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Thursday, September 9, 1999 Published at 10:40 GMT 11:40 UK


Mobile phones clog up 999 service

London Ambulance Service is starting a call screening process

Huge numbers of mobile phone owners are calling 999 after hitting their keypad by mistake, police have revealed.

In June, 12,500 accidental calls were made from mobile phones in London alone.

The BBC's Jane Peel reports: "Most of us don't realise just how much chaos we are causing"
The problem is caused by the buttons on the phone being pressed accidentally - often when the mobile is left in a bag or clothing.

Staff must spend time assessing each call to decide whether it is a real emergency, using up valuable resources, police said.

Increased mobile phone ownership is being blamed for the extra pressure on the 999 call system.

[ image: Fake calls divert emergency services from saving lives]
Fake calls divert emergency services from saving lives
Of the 22 million 999 calls made each year, some six million are made from mobile phones.

Wider mobile use also means emergency services are often called several times about the same incident, again using up resources.

'Think before you ring'

A campaign launched on Thursday - chosen for its date, 9.9.99 - aims to cut the number of unnecessary calls.

The campaign, urging people to "think, think, think" before dialling 999 is being spearheaded by the London emergency services.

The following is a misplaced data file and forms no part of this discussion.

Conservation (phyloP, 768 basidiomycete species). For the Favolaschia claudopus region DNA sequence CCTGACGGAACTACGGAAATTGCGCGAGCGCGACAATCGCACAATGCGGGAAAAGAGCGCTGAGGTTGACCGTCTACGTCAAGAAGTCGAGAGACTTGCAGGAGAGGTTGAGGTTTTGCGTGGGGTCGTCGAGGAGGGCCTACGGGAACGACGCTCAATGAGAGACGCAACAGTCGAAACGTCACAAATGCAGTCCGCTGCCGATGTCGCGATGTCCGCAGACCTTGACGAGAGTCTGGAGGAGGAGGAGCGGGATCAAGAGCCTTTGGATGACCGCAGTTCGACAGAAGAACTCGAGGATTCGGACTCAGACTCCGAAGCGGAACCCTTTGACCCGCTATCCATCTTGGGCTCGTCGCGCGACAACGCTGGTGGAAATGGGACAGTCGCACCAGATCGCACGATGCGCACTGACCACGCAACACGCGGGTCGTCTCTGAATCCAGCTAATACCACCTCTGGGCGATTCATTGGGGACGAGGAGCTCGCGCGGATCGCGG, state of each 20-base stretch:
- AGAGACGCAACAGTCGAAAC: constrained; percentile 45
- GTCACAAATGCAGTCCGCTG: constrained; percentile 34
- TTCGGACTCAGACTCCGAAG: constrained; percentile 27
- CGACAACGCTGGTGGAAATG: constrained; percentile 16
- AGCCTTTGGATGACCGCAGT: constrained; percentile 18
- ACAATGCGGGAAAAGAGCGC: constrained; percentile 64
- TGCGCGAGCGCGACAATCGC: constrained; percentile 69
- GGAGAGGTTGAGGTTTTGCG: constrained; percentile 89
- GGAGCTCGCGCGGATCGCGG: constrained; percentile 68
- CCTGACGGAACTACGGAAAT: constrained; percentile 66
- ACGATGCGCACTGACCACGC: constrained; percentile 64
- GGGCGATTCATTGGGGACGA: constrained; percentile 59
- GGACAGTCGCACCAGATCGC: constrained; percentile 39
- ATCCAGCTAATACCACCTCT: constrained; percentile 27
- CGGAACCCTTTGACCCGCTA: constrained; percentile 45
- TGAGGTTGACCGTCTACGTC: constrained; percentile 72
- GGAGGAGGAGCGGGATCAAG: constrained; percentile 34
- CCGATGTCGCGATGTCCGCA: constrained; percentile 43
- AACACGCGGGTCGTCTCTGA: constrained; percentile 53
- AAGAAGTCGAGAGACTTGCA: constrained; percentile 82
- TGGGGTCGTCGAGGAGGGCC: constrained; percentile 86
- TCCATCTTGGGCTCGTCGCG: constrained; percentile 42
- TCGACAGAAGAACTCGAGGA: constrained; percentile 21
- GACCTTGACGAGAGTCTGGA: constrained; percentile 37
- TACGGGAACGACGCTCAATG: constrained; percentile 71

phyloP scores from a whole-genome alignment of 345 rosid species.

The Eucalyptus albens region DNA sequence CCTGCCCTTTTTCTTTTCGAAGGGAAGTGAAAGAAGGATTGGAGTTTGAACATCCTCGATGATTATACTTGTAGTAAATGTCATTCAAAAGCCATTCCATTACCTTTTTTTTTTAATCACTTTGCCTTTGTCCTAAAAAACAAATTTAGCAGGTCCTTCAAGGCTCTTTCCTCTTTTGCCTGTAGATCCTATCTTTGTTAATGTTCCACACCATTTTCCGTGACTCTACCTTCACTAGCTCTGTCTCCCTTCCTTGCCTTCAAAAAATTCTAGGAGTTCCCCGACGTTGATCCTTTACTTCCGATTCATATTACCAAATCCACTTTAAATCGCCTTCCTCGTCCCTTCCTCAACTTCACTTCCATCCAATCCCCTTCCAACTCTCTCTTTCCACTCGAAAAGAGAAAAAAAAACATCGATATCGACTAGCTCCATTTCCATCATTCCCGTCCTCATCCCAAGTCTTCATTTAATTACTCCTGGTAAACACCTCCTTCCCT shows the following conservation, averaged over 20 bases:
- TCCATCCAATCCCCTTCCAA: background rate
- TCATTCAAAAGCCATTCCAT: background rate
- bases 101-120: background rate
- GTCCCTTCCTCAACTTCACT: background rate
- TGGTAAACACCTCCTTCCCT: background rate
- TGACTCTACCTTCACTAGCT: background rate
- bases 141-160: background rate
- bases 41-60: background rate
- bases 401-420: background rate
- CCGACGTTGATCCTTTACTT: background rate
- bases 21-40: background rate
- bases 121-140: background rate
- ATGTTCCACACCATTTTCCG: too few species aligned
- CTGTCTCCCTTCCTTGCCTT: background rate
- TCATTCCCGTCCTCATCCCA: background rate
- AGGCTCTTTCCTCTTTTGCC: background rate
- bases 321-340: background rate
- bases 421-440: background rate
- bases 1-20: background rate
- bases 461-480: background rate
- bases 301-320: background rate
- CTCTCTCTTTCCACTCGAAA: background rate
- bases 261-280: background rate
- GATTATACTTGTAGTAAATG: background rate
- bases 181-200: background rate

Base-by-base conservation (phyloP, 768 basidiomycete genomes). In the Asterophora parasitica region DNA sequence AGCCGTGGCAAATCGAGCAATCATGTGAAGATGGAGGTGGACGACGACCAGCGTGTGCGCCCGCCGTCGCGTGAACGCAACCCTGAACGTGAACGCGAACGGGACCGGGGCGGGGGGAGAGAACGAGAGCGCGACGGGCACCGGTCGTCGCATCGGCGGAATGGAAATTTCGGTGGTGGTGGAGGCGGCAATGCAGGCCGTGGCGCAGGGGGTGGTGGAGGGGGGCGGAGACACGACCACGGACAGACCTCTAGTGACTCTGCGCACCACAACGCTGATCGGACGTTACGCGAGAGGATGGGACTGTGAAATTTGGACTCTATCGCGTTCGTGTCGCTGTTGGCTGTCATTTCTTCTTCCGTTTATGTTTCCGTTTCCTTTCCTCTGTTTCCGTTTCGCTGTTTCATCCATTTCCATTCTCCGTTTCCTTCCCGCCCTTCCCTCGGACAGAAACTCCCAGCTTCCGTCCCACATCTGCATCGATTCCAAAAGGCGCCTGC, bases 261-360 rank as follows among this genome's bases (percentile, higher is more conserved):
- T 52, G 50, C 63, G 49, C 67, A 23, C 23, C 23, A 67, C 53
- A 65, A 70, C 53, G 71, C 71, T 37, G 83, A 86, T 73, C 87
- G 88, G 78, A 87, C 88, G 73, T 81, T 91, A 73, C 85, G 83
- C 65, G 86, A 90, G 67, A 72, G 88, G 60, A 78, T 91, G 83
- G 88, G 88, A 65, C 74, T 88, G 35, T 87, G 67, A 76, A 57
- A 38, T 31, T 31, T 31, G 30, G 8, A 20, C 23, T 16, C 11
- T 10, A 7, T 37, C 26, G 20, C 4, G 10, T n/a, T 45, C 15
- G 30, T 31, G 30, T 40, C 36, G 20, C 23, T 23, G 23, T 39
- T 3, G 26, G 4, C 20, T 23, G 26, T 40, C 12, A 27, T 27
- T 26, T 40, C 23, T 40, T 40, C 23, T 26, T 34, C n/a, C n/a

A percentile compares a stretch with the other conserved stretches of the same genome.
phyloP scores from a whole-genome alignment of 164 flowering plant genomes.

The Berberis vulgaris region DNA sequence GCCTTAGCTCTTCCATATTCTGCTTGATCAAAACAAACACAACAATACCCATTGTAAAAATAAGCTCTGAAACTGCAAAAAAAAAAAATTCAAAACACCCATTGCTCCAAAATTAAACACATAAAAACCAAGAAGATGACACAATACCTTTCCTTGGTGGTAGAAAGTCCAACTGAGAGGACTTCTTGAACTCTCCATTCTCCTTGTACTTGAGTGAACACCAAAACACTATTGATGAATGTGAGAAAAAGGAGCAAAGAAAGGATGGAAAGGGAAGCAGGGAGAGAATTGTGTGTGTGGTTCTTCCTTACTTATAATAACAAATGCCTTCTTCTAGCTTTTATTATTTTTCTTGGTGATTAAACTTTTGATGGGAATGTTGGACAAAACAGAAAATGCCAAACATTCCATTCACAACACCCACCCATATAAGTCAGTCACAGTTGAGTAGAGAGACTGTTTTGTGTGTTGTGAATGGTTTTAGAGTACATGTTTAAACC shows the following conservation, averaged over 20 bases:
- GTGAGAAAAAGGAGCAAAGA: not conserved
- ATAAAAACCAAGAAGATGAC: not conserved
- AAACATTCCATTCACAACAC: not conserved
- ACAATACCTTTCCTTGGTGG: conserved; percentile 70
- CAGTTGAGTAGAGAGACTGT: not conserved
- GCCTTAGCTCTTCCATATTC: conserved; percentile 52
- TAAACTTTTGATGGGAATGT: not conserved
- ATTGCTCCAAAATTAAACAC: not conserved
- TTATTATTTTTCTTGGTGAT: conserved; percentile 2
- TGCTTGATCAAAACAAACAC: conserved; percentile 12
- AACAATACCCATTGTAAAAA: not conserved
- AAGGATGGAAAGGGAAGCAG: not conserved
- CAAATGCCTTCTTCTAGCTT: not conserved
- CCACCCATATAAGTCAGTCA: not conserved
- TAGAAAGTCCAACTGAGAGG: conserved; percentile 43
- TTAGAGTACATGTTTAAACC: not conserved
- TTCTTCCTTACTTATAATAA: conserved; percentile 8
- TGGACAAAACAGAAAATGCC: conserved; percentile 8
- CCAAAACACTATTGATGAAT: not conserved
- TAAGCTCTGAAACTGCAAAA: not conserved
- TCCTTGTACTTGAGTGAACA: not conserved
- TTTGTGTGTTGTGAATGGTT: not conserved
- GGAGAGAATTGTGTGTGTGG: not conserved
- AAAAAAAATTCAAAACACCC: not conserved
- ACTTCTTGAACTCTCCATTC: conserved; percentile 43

It is being launched at Scotland Yard with Metropolitan Police chief Sir Paul Condon, LAS chief executive Michael Honey and London Fire Brigade assistant chief fire officer Malcolm Kelly.

Ironically on the same day, a Conservative councillor and police authority member was shamed for dialling 999 after getting stuck in a traffic jam at an agricultural show.

Brenda Ravencroft made the call from her mobile phone when she was delayed on her way from the Royal Norfolk Show in Norwich in June.

Mrs Ravencroft, a member of Norfolk Police Authority, complained that "ordinary people" were being allowed out of the show grounds before agricultural society members.

Norfolk police did not respond to the call.

Record number

Norfolk's chief constable, Ken Williams, said police would take no action over the incident but he said Mrs Ravencroft had made an "error of judgment".

The Metropolitan Police, which spends £100m a year on emergency calls, said last year a record two million 999 calls were received.

More than 1.5 million did not require an immediate response.

The London Ambulance Service is introducing a screening process to assess which of the more than one million calls it receives each year require an ambulance.

One in every 20 calls to London's fire brigade are hoax calls - up to 35 a day.

Did you know...

  • The 999 service was launched in London in July 1937.

  • It spread to Glasgow in 1938 and was introduced in most large towns by 1948.

  • On the continent the emergency number is 112 but dialling this number in the UK will still get you through to the emergency services.

  • Although many mobile phones have a facility to lock the keyboard to prevent accidental calls, this is often overridden if the number dialled is 999.

  • Examples of frivolous calls to police include a woman reporting a cat "intruding" into her house, a man trying to find the nearest Chinese takeaway and another asking if his lost £20 note had been handed in.

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